Secondly, maybe there just aren’t any matches to show. When the last match for a round ends, there is a real turnaround time to getting the next round started. You have to handle standings (if applicable), and pairings, and people have to find their seats. And shuffle. And deal with mulligans. This takes real time, and while we spend a lot of effort to minimize this time, at best, it’s still a measurable amount of time. So there’s nothing else to show you, unless you want to sit there and stare at people shuffling in silence, and even there you’re still dealing with some between-round down time.
Q: Why can’t we get the life totals updated all the time? Or when we’re peeking in on another match?
Players are keeping track of their life themselves, there’s no way for them to input their scores directly onto the overlay. Somebody on staff has to watch for and manually relay the life total changes to production in some manner such that the graphics get updated (sometimes this is through a graphics producer, sometimes this is direct, depending on the event). See all the possible error cases that can happen with posting stuff – a similar chain exists here. And when the Pro Tour does a live look-in on another match, that infrastructure isn’t in place to just grab the current scores and update them. This is something that was complained about enough at PT: BNG that I wouldn’t surprised if some evolution happened, but … damn, broke my own rule.
Q: Damn, this deck looks awesome, why is there no deck tech on it?!
Well, the deck owner has to agree to do it. And have time to do it between rounds. And it has to fit in the production schedule. Not at all a given.
Then why not at least give us the decklist?
If you were playing that deck in the tournament, how would you feel about all your future opponents taking a look at your decklist before you started playing?
But it’s Sunday, they aren’t using them anymore!
Have you tried typing a few hundred decklists before? I have. It’s not an instantaneous process.
Q: I knew that. Why are these coverage guys so dumb?
They’re really not. Not a one of them doesn’t draft themselves a mean draft deck. Sometimes mistakes happen, like in just about any broadcast (go trolling for people complaining about bad football announcers, or refs, and you won’t have to look very long …). But more to the point, they’re not necessarily talking to you. Yes, I know, you’re awesome at Magic. But the broadcast is for everyone. Even that kitchen table player who thinks, “hey, neat, maybe I should try this FNM thing.” In fact, especially for them. The coverage has got to be approachable and understandable for them in order to serve the purpose of expanding the reach and interest in the game at all levels. Sometimes the banter will involve basic questions as an excuse to get the information into the stream. That doesn’t mean the asker is dumb. It means they’re doing their job. If you’re too good for the commentary, then pat yourself on the back for being in the upper echelons of players, and feel suitably complimented. Then try and show some understanding for the people that someday you’ll be playing against and fueling the growth of the game that you care about.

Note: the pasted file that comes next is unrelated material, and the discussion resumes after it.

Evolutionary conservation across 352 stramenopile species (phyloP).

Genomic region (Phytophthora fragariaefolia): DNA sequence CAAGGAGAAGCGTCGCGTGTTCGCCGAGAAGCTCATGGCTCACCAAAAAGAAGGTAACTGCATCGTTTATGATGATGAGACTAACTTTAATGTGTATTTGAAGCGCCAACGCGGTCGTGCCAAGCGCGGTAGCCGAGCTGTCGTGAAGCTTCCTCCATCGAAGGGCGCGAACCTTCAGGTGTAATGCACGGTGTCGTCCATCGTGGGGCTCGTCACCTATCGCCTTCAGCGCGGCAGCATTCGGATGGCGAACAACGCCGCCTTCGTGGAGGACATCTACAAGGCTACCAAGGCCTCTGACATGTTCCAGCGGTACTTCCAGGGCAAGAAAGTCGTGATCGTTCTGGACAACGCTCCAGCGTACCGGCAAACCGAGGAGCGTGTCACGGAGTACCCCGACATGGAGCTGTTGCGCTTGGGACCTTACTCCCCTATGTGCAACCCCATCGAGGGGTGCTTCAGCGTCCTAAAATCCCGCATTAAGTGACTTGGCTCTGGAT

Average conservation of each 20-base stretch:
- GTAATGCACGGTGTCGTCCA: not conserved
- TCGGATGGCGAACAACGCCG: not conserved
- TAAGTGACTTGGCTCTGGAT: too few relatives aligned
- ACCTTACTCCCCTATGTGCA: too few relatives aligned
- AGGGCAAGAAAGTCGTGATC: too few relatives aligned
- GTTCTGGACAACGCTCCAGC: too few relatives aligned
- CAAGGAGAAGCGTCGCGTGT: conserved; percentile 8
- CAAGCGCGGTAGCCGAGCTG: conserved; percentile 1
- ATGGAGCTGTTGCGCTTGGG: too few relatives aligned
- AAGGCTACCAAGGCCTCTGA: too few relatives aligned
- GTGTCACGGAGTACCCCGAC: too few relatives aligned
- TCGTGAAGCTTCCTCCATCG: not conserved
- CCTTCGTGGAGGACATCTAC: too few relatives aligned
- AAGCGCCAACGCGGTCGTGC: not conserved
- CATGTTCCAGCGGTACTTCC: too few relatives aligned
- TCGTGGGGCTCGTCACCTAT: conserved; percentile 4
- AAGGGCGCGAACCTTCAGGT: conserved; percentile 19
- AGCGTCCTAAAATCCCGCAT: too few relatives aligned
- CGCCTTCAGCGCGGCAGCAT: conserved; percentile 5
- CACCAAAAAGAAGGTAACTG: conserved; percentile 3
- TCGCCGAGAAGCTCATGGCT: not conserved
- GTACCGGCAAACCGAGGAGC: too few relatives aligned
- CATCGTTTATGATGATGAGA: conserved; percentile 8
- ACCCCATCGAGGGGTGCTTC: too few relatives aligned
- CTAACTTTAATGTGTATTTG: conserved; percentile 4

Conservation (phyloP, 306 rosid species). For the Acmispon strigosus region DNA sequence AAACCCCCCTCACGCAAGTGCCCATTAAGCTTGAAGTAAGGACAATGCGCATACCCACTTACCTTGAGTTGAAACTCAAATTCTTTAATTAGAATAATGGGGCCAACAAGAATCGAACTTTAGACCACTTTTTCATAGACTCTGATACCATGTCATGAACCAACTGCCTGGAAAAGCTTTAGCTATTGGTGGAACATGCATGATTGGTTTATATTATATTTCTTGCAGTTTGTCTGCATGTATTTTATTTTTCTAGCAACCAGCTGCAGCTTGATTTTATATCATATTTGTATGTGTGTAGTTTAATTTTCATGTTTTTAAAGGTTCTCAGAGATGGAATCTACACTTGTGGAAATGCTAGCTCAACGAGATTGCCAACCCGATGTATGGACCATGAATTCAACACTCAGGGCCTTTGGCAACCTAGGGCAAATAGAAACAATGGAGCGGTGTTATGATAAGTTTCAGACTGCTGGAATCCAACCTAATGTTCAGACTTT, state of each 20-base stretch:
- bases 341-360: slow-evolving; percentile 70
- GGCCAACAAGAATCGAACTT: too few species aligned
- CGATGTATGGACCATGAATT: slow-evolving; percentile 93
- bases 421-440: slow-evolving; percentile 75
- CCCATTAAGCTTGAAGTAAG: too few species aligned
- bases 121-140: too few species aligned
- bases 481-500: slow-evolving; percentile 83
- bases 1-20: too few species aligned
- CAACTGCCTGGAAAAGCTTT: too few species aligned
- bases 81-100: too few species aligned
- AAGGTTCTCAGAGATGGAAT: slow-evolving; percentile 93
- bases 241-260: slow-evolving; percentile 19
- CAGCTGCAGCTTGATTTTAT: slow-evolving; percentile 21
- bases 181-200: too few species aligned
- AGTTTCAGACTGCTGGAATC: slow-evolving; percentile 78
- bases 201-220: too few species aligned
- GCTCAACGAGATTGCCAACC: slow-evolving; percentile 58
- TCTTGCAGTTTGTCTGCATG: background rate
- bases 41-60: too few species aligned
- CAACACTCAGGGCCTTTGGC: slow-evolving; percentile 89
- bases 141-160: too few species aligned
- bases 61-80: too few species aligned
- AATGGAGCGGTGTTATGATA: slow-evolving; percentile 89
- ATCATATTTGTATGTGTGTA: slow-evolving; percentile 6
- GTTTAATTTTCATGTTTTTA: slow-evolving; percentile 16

Q: Why can’t you just tell me my buddy’s result when it’s done, you’re clearly typing them in as you go.
The software doesn’t have any systems for reporting live as we go. Anything like this requires somebody to manually process and watch for those results, and if we do it, you probably aren’t the only one asking. That said, at the Pro Tour level, if you ask in CoverItLive or in Twitch Chat, there’s an OK chance that I’ll help get you that info, because we have some extra staffing and bandwidth. At your average Grand Prix, though, it’s just too much process to handle with the staff at hand. It’s your buddy. Ask them to text you.
Whew. That’s the obvious ones off the top of my head. I’m sure I missed some. Stop complaining, try asking, and I’ll answer for you as best as I can. Just remember the rules.